Survey: RIM Struggling Vs. Apple, Google

smart phoneApple and Google are gaining in appeal among smartphone users, but RIM seems to be struggling with loyalty, concludes a brand loyalty survey conducted by Crowd Science.

According to the online survey, 90% of iPhone and Android users said they planned to stick with their current phone brand and platform when buying their next phone. By contrast, 40% of BlackBerry users would prefer an iPhone as their next smartphone purchase, while a third of them said they would also switch to an Android-powered phone.

"[RIM]'s got a tough road ahead," John Martin, CEO of Crowd Science, tells Marketing Daily. "The BlackBerry as a brand just isn't garnering the loyalty seen with other mobile operating systems."

The opportunity for Android, however, seems to be with BlackBerry users rather than with iPhone users. Only 9% of iPhone users said they would switch to an Android-based Nexus One phone. (The number jumped to 60% for users of smartphones not made by RIM or Apple.) According to the survey, Android users tended to be younger and more affluent than iPhone and BlackBerry users. "Google has done a more than reasonable job in just getting awareness out there," Martin says. "The Android has made an impact."



Despite the lack of brand loyalty, RIM remains the leader in smartphone market share, due mostly to its business-friendly platform. (IPhone and Android users were much more likely to use their phones for personal use over the BlackBerry users, many of whom may have their phones supplied by their workplace.) "That's the inertia; they are provided by business [clients]," Martin says. "There's so much upside for iPhone and Android to be introduced to businesses that aren't being tapped."

5 comments about "Survey: RIM Struggling Vs. Apple, Google ".
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  1. William Scheckel from William Scheckel, Marketing Advisor, March 15, 2010 at 7:08 a.m.

    Both the iPhone and the Droid have to adapt new functionality to be suitable for business use, and the iPhone, at least, is proving resistant. They must be able to sync with Outlook easily. Without that, they might as well be paperweights. Also, multi-tasking and an integrated unified mailbox are minimum basic requirements.

    I really want a Nexus One, but until it can address my daily needs, it will just be someone else's cool toy. In the meantime, I'm off to get a new Blackberry.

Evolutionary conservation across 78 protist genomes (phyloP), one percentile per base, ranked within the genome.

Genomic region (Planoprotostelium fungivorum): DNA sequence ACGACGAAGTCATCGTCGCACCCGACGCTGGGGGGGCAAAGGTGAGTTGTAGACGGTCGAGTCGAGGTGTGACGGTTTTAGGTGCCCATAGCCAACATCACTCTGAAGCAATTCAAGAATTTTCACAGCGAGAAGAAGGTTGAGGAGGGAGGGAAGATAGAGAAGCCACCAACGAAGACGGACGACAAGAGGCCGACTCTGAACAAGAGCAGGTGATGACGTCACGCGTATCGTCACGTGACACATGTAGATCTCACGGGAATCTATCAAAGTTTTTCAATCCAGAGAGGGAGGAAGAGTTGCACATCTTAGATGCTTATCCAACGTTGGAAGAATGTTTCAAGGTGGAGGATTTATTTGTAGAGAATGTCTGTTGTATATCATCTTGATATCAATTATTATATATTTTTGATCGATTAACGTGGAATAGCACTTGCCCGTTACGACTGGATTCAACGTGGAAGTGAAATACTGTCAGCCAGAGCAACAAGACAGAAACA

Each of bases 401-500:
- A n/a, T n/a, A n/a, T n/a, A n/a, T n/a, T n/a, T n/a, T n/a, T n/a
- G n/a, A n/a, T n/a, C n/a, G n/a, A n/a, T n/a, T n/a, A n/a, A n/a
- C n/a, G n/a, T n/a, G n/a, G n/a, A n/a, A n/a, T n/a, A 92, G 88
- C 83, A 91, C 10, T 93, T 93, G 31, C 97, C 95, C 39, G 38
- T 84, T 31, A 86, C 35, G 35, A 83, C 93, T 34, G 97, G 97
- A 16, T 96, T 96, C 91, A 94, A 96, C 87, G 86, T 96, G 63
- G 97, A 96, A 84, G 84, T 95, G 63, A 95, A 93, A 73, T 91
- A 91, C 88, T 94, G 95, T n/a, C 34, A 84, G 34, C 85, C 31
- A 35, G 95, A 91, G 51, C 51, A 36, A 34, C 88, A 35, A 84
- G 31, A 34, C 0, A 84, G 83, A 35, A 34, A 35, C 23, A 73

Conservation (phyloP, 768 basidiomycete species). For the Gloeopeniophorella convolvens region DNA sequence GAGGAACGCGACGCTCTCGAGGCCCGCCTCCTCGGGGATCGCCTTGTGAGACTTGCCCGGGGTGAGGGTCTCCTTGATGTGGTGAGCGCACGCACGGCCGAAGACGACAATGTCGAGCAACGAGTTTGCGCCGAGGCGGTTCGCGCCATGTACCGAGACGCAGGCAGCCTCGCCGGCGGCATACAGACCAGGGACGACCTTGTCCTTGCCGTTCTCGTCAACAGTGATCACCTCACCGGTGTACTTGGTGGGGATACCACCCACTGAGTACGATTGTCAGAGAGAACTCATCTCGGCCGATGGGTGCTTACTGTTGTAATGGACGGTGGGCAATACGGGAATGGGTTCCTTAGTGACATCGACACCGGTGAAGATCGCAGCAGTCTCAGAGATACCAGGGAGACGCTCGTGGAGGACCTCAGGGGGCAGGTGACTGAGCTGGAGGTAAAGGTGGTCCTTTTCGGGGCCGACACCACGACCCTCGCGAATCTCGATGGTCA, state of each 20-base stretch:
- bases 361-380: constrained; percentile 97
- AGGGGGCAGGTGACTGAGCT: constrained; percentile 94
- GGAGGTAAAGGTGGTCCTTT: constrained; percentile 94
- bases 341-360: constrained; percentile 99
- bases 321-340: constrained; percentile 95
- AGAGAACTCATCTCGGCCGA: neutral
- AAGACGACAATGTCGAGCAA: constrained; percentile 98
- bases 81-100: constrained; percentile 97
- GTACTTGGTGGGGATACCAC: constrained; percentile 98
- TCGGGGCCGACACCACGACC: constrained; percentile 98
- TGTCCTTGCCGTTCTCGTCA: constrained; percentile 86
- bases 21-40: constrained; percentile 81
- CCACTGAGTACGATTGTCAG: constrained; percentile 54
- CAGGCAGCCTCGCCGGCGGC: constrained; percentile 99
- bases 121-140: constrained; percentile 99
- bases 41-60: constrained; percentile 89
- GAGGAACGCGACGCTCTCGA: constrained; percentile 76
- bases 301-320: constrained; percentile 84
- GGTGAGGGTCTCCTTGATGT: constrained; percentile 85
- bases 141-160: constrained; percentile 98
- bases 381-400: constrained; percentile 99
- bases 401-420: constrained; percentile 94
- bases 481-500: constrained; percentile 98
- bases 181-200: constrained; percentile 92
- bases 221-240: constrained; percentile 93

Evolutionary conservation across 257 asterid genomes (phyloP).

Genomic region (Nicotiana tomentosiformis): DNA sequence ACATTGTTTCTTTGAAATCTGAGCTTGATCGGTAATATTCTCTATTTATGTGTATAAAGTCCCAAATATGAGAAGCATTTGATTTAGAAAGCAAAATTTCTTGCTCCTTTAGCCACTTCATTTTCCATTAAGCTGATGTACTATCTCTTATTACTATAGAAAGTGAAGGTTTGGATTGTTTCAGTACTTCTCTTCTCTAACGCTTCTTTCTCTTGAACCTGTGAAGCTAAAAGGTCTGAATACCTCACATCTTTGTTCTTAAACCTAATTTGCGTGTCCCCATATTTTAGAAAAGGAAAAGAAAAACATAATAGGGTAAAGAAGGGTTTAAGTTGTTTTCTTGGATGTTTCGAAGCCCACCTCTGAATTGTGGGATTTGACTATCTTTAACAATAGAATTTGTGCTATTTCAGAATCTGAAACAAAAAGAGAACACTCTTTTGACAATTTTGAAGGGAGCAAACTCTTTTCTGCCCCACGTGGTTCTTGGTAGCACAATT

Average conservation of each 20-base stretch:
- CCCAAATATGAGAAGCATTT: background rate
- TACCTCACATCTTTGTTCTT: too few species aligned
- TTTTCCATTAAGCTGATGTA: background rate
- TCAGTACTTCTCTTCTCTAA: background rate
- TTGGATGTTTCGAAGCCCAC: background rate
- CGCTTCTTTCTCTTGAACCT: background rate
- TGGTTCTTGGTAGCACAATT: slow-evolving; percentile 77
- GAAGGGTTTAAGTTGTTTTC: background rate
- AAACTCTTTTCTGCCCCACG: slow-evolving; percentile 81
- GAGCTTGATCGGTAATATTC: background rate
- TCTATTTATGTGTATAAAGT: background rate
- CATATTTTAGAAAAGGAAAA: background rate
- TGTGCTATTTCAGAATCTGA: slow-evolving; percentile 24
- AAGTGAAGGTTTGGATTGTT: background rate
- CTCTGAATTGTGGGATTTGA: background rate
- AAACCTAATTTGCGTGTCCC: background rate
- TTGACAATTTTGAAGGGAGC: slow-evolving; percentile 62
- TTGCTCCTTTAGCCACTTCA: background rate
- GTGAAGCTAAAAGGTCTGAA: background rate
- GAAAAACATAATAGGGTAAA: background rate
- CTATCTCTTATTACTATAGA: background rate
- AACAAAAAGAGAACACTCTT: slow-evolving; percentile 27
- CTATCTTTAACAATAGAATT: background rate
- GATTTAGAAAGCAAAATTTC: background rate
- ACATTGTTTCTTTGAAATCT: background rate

2. Paula Lynn from Who Else Unlimited, March 15, 2010 at 9:36 a.m.

    See Shelly Palmer's review of the HTC phone that comes with a virus.

  3. Steve Smith, March 15, 2010 at 9:17 p.m.

    An online survey? Sure, based on a "sample" of what? Online surveys are a dubious at best methodology to gauge customer loyalty. Who conducted the survey? How? Audience metrics? There is absolutely no way for you to conclude that BlackBerry users are "struggling" with loyalty. Anyone can game an online survey tool. When I look at research from trusted sources like Gartner, IDC, and Forrester; review financial results that contain actual subscriber data and market share numbers, your assertion doesn't hold any water.

    I actually work in the wireless industry. Your assertion is dubious. You must be a closeted fanboi envy, perhaps?

  4. Dave Mcilroy from PlayFullScreen, March 16, 2010 at 4:46 p.m.

    If my experience with an HTC product is any indication, I wouldn't be dumping RIM shares just yet.
    I purchased an HTC Dream (G1) for $550 from Rogers in Canada. Android OS 1.5
    The phone is no longer supported by HTC so OS upgrades (1.6, 2.0) are unavailable. Rogers will not honor the product so I have a $550 brick that is not yet 1 year old.
    The real kicker is that all the interesting apps and even the marketplace to purchase these apps require 1.6 or better.
    So if Nexus One (HTC built) is to become the next big thing, there is a lot of housekeeping to consider IMO.
    BTW - I have never owned a Blackberry or iPhone

  5. Mike Einstein from the Brothers Einstein, March 19, 2010 at 10:18 a.m.

    Anybody remember the old ads featuring the guy with the eye patch and the tagline: "Who's that man in the Hathaway shirt?"

    "Who's that man with the new Droid?" just doesn't have the same ring.

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